4. Lampard’s best attackers don’t quite fit together (Chelsea 3-0 West Ham): Fit matters, perhaps just as much — or more than — talent when it comes to building a cohesive and fruitful attacking unit. Frank Lampard presently has a handful of very talented attacking players who don’t fit into the same team. Tammy Abraham’s hold-up play is fantastic, but can only be used at center forward, which is where Timo Werner is best suited to play, so Werner gets pushed out to the left wing so he can remain somewhat goal-dangerous, but that means Christian Pulisic then has to move to the right wing where he’s far less involved. The tactical dominoes are falling the wrong direction for Lampard. It’s the only way to get Chelsea’s three best (healthy) attackers on the field together, but it results in half of the front-four being played out of position. (AE)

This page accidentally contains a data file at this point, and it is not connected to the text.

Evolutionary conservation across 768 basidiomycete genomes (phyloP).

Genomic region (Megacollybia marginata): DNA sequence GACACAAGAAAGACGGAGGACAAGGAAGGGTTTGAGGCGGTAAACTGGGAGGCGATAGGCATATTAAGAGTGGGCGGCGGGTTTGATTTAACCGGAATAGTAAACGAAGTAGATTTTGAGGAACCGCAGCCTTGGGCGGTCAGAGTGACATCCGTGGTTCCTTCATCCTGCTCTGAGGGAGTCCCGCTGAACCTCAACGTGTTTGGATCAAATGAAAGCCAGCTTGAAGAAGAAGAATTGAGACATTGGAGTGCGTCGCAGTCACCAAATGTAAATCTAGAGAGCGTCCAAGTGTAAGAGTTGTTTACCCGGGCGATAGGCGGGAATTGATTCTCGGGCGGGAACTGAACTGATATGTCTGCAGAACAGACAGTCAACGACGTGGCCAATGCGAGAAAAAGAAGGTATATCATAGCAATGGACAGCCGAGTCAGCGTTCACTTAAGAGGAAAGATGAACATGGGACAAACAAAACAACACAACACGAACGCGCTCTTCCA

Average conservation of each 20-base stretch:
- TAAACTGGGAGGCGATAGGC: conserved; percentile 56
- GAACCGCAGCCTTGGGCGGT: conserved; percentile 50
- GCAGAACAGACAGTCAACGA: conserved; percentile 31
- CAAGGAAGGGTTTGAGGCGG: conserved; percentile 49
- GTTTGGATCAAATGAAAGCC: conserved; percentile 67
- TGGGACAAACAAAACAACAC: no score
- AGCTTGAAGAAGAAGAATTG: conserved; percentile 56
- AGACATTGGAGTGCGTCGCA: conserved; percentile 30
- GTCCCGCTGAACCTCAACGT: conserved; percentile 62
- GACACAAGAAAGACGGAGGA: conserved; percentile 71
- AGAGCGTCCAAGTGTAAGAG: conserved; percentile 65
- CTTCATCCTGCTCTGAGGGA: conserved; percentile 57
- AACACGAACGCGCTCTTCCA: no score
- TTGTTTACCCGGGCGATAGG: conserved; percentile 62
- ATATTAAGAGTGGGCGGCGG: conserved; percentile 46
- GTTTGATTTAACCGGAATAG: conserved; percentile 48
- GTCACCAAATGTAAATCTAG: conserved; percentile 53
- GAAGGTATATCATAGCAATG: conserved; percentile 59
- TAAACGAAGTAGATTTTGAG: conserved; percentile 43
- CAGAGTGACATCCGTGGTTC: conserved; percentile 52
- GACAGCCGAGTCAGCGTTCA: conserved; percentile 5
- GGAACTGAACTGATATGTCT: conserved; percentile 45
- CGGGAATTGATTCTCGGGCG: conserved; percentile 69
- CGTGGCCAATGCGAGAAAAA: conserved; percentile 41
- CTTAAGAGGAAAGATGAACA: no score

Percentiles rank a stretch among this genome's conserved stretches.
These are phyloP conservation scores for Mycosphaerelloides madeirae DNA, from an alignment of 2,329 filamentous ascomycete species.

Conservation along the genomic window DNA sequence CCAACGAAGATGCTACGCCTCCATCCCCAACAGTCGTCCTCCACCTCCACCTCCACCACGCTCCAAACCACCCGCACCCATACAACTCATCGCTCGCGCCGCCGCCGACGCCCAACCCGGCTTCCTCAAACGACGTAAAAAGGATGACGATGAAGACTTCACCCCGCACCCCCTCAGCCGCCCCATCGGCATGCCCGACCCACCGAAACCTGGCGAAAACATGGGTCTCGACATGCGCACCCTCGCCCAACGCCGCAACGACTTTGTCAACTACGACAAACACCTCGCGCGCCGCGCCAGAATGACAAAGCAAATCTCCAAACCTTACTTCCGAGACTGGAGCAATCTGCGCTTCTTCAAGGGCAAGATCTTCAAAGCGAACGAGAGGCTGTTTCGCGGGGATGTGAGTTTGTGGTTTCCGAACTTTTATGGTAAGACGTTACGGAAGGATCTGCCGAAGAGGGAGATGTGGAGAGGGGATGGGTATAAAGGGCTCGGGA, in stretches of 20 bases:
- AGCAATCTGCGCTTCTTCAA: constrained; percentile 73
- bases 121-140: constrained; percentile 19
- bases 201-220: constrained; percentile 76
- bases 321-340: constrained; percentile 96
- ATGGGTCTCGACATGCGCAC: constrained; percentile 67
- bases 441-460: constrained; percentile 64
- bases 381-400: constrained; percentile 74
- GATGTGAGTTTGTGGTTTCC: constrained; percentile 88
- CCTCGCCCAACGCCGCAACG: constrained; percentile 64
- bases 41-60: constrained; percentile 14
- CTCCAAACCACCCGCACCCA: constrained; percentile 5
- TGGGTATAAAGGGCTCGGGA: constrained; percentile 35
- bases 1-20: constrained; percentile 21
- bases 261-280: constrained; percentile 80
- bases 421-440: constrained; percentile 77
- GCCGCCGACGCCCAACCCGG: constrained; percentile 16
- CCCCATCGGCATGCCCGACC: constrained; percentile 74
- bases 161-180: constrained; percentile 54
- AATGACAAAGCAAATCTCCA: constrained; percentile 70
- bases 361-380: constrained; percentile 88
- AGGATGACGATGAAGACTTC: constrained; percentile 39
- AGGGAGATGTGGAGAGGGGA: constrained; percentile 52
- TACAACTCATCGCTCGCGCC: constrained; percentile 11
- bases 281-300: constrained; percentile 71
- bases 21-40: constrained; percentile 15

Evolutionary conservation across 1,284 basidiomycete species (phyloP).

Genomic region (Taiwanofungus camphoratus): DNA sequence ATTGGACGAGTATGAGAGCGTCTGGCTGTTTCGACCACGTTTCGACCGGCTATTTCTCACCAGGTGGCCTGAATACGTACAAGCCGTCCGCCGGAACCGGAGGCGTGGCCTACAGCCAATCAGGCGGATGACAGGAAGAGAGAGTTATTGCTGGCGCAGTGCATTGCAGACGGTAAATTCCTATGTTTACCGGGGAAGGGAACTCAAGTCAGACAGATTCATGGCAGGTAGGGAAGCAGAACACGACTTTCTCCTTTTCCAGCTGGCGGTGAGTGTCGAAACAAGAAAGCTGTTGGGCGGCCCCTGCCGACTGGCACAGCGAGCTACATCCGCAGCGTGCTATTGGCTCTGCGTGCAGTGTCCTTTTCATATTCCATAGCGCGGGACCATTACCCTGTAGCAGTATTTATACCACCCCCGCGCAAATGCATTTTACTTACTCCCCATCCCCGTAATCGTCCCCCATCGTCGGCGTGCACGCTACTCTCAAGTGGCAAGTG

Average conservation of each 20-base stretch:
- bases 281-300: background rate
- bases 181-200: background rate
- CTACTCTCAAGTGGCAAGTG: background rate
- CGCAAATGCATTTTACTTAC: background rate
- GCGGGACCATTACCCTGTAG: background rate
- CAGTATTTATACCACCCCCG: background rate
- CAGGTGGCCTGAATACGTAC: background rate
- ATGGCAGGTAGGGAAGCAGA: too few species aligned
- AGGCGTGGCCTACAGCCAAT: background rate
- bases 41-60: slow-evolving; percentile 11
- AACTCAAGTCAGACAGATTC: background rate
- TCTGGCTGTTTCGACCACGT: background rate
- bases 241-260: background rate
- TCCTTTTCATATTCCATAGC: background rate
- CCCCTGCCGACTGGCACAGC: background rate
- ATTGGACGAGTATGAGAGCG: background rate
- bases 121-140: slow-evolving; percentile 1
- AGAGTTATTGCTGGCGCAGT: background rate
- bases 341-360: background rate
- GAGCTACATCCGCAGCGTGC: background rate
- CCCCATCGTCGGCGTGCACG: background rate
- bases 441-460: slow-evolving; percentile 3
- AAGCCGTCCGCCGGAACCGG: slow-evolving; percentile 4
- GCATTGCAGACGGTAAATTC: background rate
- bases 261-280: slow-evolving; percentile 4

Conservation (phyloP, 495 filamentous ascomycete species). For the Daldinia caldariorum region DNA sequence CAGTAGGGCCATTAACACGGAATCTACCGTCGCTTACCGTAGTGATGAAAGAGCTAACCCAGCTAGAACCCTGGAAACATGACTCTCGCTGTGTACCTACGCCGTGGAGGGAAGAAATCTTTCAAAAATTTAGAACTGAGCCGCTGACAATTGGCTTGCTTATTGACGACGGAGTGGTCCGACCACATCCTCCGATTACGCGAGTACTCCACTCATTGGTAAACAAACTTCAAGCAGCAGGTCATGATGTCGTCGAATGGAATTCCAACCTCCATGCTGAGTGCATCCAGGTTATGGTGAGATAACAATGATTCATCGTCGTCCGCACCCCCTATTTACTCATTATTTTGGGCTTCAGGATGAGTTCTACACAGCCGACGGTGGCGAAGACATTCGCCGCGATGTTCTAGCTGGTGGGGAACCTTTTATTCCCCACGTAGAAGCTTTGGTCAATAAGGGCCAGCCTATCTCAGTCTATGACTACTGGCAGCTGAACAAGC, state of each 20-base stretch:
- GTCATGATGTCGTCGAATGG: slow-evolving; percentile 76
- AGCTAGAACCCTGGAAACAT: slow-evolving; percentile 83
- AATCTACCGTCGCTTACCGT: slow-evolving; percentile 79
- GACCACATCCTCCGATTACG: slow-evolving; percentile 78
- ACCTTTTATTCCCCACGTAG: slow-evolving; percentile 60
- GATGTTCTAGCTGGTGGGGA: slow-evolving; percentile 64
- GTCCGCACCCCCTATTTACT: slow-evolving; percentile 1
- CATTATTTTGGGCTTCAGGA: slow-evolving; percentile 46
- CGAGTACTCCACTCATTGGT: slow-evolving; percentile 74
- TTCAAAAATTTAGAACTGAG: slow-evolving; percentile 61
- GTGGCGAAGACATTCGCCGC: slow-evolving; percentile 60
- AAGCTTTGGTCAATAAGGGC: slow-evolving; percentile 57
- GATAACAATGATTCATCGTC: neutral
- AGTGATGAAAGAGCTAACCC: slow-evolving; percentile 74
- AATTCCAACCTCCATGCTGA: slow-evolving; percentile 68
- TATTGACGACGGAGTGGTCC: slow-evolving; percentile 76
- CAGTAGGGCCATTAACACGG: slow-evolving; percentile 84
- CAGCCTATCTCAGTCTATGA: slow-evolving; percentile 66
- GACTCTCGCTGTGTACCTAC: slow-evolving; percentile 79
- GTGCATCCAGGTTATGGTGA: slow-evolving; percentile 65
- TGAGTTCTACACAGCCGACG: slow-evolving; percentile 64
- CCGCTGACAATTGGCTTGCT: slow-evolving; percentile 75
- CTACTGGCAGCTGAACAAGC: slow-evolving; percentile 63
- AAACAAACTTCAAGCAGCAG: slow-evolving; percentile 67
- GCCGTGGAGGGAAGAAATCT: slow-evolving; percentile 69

5. Steady up the spine sends Foxes second (Tottenham 0-2 Leicester): From Schmeichel in goal to Fofana and Jonny Evans at center back, Wilfred Ndidi at defensive mid, Maddison at playmaker, and Vardy up top, Leicester did its job to shut down Spurs at the back and punish them at the other end. Maddison was constantly threatening. It’s an impressive and assertive win for Rodgers and his men over a Spurs side that didn’t have an answer for going behind at home. (NM)

6. Gunners out of ideas (Everton 2-1 Arsenal): The club’s answer without Pierre-Emerick Aubameyang? The Gunners are still looking for that. Outside of Pepe and Maitland-Niles on the right, there was nothing cooking for Arsenal. Eddie Nketiah was kept under 30 touches over 76 minutes before being swapped for Alexandre Lacazette, who was a bit more lively but still not a true threat. It’s not so much Arsenal’s eight losses this season -- okay it is very much about that -- rather the Gunners’ status as boring and unglued (Dani Ceballos could’ve become Arsenal’s eighth sending off of the year on another day). (NM)